What Law Governs Forum Selection Clauses

Author:Symeon C. Symeonides
Position:Alex L. Parks Distinguished Chair in Law and Dean Emeritus, Willamette University; LL.B. (Priv. L), LL.B. (Pub. L.), LL.M., S.J.D., LL.D. (h.c.mult.), Ph.D. (h.c.).
Pages:1119-1161
 
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What Law Governs Forum Selection Clauses*
Symeon C. Symeonides*
TABLE OF CONTENTS
Introduction ................................................................................ 1120
I. Scenario 1: Actions Filed in the Chosen Court .......................... 1122
II. Actions Filed in a Court Not ChosenThe
“Seized” Forum .......................................................................... 1126
A. Scenario 2: Contracts Without a Choice-of-Law Clause ..... 1126
B. Scenario 3: Contracts with a Choice-of-Law Clause ........... 1135
1. Cases Applying Forum Law........................................... 1136
2. Cases Applying the Chosen Law .................................. 1139
3. Cases Distinguishing Between Enforceability and
Interpretation ................................................................. 1146
III. Summary, Critique, and Conclusions ......................................... 1150
A. Summary of Judicial Practice .............................................. 1151
B. Separating Enforceability from Interpretation ..................... 1152
C. Law Governing Enforceability ............................................. 1152
D. Defending the Choice of the Lex F ori in Some Cases ......... 1154
Conclusion .................................................................................. 1160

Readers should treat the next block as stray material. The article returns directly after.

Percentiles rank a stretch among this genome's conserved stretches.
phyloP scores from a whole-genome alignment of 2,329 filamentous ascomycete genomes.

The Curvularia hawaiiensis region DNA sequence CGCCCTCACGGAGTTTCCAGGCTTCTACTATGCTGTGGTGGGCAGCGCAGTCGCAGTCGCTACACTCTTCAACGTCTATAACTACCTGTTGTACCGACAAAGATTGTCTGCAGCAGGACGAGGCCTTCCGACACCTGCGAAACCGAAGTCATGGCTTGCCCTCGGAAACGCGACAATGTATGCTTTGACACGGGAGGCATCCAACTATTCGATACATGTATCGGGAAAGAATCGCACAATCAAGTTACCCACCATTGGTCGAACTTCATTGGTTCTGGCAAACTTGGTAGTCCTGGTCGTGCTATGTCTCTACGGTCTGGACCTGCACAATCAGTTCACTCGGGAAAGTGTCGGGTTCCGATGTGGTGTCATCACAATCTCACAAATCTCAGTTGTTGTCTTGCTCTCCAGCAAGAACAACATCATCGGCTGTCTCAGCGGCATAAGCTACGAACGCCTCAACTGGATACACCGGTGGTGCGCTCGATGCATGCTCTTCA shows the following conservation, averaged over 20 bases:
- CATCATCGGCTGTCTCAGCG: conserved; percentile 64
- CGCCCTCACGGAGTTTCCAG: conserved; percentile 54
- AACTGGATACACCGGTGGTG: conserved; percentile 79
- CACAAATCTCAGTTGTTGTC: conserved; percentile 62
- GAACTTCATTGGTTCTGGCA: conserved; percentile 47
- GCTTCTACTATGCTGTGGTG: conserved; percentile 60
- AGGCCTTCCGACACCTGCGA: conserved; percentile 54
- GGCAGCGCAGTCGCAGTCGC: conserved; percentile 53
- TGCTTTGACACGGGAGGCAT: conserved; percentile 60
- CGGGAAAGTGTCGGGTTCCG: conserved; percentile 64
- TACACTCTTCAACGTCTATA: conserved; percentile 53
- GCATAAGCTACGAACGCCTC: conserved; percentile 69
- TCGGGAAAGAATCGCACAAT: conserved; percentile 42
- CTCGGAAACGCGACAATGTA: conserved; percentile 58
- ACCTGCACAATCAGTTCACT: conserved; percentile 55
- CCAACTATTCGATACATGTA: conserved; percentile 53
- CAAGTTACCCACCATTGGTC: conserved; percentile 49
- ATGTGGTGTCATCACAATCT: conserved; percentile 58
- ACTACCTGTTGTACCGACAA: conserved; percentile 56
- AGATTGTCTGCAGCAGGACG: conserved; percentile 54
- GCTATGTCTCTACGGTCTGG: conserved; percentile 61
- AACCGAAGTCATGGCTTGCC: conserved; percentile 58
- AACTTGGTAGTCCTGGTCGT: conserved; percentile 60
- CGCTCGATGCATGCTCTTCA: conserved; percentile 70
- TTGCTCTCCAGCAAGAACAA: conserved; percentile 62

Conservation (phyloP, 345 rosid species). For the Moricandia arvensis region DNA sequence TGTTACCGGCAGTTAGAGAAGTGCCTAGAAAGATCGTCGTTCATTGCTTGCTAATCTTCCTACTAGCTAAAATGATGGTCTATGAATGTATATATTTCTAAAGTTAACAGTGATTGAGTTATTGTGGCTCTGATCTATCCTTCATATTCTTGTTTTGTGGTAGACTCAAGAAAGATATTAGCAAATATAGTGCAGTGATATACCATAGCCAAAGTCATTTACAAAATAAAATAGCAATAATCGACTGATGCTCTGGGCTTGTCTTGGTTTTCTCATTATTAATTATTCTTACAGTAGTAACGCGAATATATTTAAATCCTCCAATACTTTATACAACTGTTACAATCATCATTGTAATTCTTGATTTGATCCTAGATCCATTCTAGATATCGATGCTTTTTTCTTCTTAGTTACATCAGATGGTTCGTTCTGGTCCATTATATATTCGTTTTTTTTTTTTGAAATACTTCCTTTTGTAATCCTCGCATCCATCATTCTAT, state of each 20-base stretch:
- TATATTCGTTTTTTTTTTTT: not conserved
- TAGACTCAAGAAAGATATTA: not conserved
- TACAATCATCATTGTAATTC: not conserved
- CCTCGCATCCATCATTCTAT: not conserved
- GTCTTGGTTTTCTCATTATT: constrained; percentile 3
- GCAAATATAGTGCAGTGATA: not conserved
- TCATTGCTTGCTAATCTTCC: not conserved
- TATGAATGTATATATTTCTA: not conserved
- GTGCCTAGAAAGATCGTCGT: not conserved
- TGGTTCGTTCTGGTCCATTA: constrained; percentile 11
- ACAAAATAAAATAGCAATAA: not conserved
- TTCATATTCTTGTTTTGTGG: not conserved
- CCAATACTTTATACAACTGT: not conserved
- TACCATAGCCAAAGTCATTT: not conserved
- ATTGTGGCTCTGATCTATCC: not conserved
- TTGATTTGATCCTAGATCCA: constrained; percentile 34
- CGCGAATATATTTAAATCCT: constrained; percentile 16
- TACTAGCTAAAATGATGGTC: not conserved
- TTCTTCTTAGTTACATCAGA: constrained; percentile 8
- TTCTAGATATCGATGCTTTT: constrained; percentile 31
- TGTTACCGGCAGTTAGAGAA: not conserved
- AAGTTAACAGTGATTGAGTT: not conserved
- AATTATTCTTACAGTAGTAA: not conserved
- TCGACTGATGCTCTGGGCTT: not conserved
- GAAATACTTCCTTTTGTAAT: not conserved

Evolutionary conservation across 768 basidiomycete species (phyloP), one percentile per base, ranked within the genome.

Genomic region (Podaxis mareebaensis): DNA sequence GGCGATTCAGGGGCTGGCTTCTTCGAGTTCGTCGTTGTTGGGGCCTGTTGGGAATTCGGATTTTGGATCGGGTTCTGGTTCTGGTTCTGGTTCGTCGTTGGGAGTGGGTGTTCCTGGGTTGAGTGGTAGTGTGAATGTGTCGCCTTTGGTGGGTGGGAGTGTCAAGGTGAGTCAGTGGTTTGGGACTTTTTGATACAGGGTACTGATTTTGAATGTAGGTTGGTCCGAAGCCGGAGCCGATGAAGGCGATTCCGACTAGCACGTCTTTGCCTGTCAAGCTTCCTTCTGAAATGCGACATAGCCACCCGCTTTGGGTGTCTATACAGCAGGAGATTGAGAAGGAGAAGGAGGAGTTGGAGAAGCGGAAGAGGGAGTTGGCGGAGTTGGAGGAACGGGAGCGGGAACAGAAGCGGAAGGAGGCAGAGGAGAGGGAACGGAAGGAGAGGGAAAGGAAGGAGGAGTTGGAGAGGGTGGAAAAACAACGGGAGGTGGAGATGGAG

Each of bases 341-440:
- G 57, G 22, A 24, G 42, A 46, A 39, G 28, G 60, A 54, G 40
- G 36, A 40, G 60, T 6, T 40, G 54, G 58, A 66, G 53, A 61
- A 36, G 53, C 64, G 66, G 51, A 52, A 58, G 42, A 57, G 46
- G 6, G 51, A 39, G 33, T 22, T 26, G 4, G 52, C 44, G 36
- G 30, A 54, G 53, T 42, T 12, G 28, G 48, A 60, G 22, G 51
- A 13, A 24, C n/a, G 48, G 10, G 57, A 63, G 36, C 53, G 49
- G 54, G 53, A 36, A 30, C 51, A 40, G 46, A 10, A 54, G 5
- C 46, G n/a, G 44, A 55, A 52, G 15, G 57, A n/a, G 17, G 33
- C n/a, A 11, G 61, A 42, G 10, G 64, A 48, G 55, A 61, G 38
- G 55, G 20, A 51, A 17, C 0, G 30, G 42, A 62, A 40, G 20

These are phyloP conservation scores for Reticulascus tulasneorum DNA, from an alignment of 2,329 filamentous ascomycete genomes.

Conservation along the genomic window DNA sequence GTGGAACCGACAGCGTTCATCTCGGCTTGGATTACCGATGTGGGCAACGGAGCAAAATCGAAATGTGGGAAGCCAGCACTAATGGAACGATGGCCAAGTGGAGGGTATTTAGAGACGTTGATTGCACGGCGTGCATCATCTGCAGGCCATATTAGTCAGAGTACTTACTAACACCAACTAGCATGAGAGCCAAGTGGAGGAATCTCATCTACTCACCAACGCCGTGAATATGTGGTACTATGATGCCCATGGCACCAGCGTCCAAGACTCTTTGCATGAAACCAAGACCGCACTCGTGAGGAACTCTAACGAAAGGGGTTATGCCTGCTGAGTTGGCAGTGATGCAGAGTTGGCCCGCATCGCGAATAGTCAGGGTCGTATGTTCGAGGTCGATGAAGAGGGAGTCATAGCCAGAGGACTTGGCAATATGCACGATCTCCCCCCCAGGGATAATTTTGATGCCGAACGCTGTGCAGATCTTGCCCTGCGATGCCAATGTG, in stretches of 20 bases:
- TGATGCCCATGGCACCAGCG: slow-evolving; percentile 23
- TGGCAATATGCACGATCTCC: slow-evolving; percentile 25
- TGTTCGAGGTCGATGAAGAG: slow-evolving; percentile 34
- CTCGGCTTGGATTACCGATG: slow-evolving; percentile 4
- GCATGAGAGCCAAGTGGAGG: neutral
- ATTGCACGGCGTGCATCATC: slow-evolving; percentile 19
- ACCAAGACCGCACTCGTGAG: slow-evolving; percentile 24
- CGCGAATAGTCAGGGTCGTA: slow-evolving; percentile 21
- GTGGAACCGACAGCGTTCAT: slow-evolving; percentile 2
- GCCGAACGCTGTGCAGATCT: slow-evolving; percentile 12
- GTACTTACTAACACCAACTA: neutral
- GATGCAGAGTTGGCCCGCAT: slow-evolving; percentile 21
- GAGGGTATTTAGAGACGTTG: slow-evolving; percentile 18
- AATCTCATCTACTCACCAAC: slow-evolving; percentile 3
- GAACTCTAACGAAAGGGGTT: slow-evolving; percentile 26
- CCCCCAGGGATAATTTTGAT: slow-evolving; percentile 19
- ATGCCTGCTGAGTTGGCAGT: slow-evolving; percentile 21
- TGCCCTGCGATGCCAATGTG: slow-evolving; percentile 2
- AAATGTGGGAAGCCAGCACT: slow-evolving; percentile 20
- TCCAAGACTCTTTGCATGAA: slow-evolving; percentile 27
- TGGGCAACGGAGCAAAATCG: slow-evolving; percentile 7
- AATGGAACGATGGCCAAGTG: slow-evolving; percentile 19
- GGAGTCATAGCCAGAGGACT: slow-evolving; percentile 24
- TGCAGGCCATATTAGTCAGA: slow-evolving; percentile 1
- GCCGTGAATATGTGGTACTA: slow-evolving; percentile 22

Copyright 2018, by SYMEON C. SYMEONIDES.
* This Article is ded icated to the memory of Professor Athanasios N.
Yiannopoulos, an ingenious law reformer and exemplary scholar of civil and
comparative law. Its subject, conflicts law, was the first of Thanasi’s many loves
and the focus of his first doctoral degree, under the mentorship of the great Albert
Ehrenzweig of U.C. Berkeley. When told that for an i mmigrant, one doctoral
degree was not enough for a teaching career, Thanasi obliged by obtaining a
second one from Cologne University under another giant of conflicts law, Gerhard
Kegel. Since then, working twice as hard as his peers became Thanasi’s modus
operan di. His unsurpassed record of scholarly accomplishments is the product of
that work ethic and his legacy to Louisiana, his adopted homeland.
* Alex L. Parks Distinguished Chair in Law and Dean Emeritus,
Willamette U niversity; LL.B. (Priv. L), LL.B. (Pub. L.), LL.M., S.J.D., LL.D.
(h.c.mult.), Ph.D. (h.c.).
1120 LOUISIANA LAW REVIEW [Vol. 78
INTRODUCTION
A forum selection (“FS”), choice-of-forum, or choice-of-court clause
is an agreement by which the parties submit a dispute to the jurisdiction of
a designated court (the “chosen” court). Before one can properly speak of
such an “agreement,” however, one must first verify that it came into
existence and determine whether it is valid and enforceable. In turn, this
determination may require answering several questions, such as whether
there was a meeting of the minds, whether the parties’ consent was free of
vices, and generally whether the agreement suffers from any defects like
unconscionability or violation of public policy. These questions are
hereinafter referred to as questions of validity or enforceability of the
FS clause.1
If the FS clause is enforceable, the court may have to answer other
questions regarding the meaning, scope, and effect of the clause. Examples
of such questions are whether the clause encompasses pre-contract or non-
contractualin addition to contractualclaims, whether it binds non-
signatories or other third parties, and whether it confers exclusive or
nonexclusive jurisdiction to the chosen courtsometimes referred to as
“mandatory” or “permissive” clauses, respectively. For example, in
certain countries, a FS clause is presumed to be exclusive unless it
provides otherwise, but no such presumption exists in the United States.2
1. This Article uses the terms “validity” and “enforceability” as synonyms.
Some authors distinguish between the two. See William J. Woodward, Jr.,
Constraining Opt-Outs: Shielding Loca l La w and Those It Protects from Adhesive
Choice of Law Clauses, 40 LOY. L.A. L. REV. 9, 1621 (2006); Jason Webb Yackee,
Choice of Law Considerations in the Validity & Enforcement of Interna tional